Now what is the calling? The hearing, the leading? Well, that of course is the severance of the elect from the nation as a whole. He invites by his words, and the invitation is to attach themselves to him to enter the kingdom as Jesus said to Nicodemus, “Except a man be born again, you cannot enter into the kingdom of God.” He came preaching the gospel and by virtue of the preaching of the gospel the Holy Spirit moved in Israel and brought elect individuals in that nation to the Lord Jesus Christ. One of them was this blind man who was thrown out of the synagogue and ultimately found his way into fellowship with the Lord Jesus Christ. The casting out of chapter 9 verse 34, when he was cast out by the Pharisees is spoken of in chapter 10 as the leading out by the Lord Jesus. It all depends on how you look at it, you see. When he was thrown out of the synagogue, looking at it from their standpoint he was tossed out of the synagogue, but it was the greatest thing that ever happened to him. Because actually what was really happening was Jesus was leading him out of unbelieving Judaism into relationship to himself, personal salvation. Nothing could be greater than an experience like that.

Now notice, he does not call the sheep in general, he calls his own sheep. That’s stated more than once. “To him the porter openeth; and the sheep hear his voice: and he calleth his own sheep by name, and leadeth them out.” Verse 4, And when he putteth forth his own sheep, he goeth before them, and the sheep follow him: for they know his voice.” He doesn’t call all the sheep in the same way. An invitation is given to all, but the voice of the shepherd is special for his elect sheep.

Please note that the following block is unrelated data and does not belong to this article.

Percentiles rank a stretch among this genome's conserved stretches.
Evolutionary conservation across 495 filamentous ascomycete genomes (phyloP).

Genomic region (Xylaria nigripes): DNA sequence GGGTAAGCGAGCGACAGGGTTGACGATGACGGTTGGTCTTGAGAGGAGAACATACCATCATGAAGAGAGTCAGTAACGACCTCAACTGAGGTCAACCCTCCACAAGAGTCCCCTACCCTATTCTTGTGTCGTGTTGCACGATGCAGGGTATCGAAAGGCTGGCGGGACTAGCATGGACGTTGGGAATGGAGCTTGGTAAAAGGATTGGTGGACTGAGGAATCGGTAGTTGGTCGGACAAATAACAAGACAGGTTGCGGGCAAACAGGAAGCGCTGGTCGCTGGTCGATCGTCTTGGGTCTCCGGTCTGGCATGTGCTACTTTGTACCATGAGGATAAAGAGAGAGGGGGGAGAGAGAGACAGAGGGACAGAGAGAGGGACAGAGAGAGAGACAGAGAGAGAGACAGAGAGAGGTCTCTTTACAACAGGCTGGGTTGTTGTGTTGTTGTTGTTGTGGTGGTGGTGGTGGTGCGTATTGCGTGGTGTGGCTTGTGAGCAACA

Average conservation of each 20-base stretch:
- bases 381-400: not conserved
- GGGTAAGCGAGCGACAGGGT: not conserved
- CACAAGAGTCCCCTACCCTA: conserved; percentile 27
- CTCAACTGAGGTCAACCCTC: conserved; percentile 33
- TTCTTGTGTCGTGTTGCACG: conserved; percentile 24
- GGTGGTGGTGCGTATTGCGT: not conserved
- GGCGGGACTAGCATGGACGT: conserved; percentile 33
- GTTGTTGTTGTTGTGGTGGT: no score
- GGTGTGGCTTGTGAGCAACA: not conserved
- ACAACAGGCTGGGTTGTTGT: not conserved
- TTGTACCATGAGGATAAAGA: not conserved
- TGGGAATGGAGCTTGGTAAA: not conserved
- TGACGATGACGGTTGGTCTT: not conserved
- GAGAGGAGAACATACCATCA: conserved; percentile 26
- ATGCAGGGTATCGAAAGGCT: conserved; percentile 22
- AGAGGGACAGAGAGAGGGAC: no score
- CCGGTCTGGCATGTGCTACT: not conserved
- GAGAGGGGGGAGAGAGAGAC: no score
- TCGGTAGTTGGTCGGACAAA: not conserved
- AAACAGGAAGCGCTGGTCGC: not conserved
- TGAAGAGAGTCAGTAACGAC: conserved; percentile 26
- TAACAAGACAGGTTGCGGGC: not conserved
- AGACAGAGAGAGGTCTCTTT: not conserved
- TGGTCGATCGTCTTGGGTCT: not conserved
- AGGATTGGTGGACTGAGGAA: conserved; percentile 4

Now it would be nice to go back into the gospel records and talk about the incidents in our Lord’s life in which he called various ones. He called Matthew, the publican. And then he called Philip. He called Nathanial. He called Simon. He often called them by their name. “Your name is Simon, but you shall be called Peter,” and so on. And then there was that man, that little short fellow who lived down in Jericho. What was his name? Zacheus. Remember, word came that Jesus was coming through. He evidently knew something about the Lord Jesus so he made haste to see him when he came. Words had come, Jesus is coming. He rushed out, and he was short a little short fellow. Everybody was short in those days. He must have been really short. And so he rushed up to see him. The crowds were there, and he couldn’t see a thing. But he was a man who was like most Americans, able to get things done. And so he saw a sycamore tree nearby, and he hastily climbed the sycamore tree. And you can see him peering down. Mind you, he was an important man. He was a publican, and he was a very wealthy man. And he climbed the tree and he was looking. And as Jesus walked down the street of Jericho he looked up and he said, “Zacheus, come down. I’m going to abide in your house today.” And later on through the experience he said, “Zacheus, today salvation has come to your house, because you too are a son of Abraham.” And then he concludes with, “The Son of man has come to seek and to save that which was lost.” Zacheus was one of the sheep and the Lord Jesus had called him, and Zacheus had responded to him. And he had called him by his own name.